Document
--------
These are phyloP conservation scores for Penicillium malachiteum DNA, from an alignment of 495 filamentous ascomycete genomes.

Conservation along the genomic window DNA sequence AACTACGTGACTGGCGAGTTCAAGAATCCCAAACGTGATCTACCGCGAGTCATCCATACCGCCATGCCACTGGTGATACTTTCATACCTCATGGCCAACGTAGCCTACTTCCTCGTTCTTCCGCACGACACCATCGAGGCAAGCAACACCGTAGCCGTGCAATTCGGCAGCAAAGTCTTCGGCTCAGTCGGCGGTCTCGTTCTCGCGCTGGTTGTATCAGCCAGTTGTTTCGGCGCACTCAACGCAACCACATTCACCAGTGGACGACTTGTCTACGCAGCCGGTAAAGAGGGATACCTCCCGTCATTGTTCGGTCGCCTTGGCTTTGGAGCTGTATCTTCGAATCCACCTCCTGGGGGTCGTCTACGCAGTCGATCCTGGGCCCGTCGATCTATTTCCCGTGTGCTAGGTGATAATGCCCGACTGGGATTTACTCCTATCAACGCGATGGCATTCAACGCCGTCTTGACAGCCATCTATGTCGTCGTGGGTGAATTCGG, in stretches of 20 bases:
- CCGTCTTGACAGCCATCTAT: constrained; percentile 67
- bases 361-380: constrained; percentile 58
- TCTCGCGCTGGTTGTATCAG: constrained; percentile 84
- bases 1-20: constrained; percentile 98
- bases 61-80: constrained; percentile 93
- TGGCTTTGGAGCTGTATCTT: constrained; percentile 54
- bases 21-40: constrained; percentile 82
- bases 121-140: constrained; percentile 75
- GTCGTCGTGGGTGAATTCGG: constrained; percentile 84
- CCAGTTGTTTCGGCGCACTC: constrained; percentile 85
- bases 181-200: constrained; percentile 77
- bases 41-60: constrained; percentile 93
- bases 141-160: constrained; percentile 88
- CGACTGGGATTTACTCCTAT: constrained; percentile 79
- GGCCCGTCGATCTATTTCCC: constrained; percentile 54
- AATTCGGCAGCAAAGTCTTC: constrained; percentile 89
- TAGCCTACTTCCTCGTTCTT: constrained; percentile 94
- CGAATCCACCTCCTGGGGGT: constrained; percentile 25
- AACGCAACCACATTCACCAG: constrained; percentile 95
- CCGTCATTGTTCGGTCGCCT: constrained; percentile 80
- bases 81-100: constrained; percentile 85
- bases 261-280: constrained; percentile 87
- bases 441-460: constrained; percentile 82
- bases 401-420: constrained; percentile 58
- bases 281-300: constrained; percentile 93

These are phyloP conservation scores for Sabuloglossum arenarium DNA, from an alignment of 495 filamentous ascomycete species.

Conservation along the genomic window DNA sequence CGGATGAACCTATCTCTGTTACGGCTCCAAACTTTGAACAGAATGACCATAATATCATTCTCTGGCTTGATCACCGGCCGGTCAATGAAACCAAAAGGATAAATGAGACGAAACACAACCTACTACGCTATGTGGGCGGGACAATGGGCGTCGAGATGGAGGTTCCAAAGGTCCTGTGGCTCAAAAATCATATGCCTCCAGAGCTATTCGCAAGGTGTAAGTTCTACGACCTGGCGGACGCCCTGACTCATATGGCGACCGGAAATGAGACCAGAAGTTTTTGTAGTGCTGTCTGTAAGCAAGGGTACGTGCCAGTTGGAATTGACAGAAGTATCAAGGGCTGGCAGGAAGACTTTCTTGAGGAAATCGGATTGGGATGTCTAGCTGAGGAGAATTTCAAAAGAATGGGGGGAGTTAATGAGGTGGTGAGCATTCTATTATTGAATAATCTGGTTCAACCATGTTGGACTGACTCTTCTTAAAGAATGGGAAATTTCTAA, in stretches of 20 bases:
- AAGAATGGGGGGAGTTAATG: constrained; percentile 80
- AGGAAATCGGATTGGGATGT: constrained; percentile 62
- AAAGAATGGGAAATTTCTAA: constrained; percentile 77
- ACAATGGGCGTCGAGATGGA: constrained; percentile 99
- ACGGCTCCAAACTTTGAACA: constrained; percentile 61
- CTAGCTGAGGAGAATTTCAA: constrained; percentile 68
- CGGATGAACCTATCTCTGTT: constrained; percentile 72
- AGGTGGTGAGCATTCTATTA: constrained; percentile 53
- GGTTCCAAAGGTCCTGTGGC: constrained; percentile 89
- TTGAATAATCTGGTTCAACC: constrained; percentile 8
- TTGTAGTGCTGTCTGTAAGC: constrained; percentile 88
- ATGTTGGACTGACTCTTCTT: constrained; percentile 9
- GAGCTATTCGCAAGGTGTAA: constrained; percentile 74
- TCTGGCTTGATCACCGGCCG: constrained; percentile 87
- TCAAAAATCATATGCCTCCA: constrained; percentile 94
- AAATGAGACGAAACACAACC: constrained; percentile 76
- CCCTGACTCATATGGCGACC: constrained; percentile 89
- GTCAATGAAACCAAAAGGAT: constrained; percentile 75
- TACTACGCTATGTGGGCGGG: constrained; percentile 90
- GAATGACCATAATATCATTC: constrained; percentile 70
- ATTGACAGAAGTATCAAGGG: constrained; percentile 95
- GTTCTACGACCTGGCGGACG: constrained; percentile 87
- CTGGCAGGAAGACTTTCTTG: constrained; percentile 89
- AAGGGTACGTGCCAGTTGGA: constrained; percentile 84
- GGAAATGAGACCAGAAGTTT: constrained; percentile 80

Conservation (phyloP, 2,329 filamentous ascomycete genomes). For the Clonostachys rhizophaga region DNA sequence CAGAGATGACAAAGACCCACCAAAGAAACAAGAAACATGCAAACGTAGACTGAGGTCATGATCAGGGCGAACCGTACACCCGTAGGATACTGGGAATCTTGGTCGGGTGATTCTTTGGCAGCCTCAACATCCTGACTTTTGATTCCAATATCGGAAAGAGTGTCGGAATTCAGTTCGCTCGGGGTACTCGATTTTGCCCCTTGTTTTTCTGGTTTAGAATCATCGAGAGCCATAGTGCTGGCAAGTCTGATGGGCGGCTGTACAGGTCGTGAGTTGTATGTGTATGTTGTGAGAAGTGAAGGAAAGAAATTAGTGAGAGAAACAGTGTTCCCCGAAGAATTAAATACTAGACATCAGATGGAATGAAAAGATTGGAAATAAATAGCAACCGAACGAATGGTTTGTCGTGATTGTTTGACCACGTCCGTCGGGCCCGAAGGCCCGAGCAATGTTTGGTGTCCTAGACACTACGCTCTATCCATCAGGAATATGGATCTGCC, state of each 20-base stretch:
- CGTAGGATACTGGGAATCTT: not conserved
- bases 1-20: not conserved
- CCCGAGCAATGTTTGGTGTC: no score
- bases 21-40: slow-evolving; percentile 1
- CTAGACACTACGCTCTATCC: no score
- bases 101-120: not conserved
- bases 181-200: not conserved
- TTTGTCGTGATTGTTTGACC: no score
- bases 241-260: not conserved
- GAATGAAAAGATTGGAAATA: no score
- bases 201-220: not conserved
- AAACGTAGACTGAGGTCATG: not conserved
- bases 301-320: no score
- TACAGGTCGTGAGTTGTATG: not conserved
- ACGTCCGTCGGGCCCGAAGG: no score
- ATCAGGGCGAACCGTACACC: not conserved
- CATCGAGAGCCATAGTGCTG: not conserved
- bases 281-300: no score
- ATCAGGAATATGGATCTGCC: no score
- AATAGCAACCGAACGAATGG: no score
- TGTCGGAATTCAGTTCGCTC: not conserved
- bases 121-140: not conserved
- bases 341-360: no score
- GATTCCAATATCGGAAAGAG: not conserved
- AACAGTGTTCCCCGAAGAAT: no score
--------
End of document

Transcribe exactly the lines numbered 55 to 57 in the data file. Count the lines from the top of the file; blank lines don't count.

Conservation (phyloP, 2,329 filamentous ascomycete genomes). For the Clonostachys rhizophaga region DNA sequence CAGAGATGACAAAGACCCACCAAAGAAACAAGAAACATGCAAACGTAGACTGAGGTCATGATCAGGGCGAACCGTACACCCGTAGGATACTGGGAATCTTGGTCGGGTGATTCTTTGGCAGCCTCAACATCCTGACTTTTGATTCCAATATCGGAAAGAGTGTCGGAATTCAGTTCGCTCGGGGTACTCGATTTTGCCCCTTGTTTTTCTGGTTTAGAATCATCGAGAGCCATAGTGCTGGCAAGTCTGATGGGCGGCTGTACAGGTCGTGAGTTGTATGTGTATGTTGTGAGAAGTGAAGGAAAGAAATTAGTGAGAGAAACAGTGTTCCCCGAAGAATTAAATACTAGACATCAGATGGAATGAAAAGATTGGAAATAAATAGCAACCGAACGAATGGTTTGTCGTGATTGTTTGACCACGTCCGTCGGGCCCGAAGGCCCGAGCAATGTTTGGTGTCCTAGACACTACGCTCTATCCATCAGGAATATGGATCTGCC, state of each 20-base stretch:
- CGTAGGATACTGGGAATCTT: not conserved
- bases 1-20: not conserved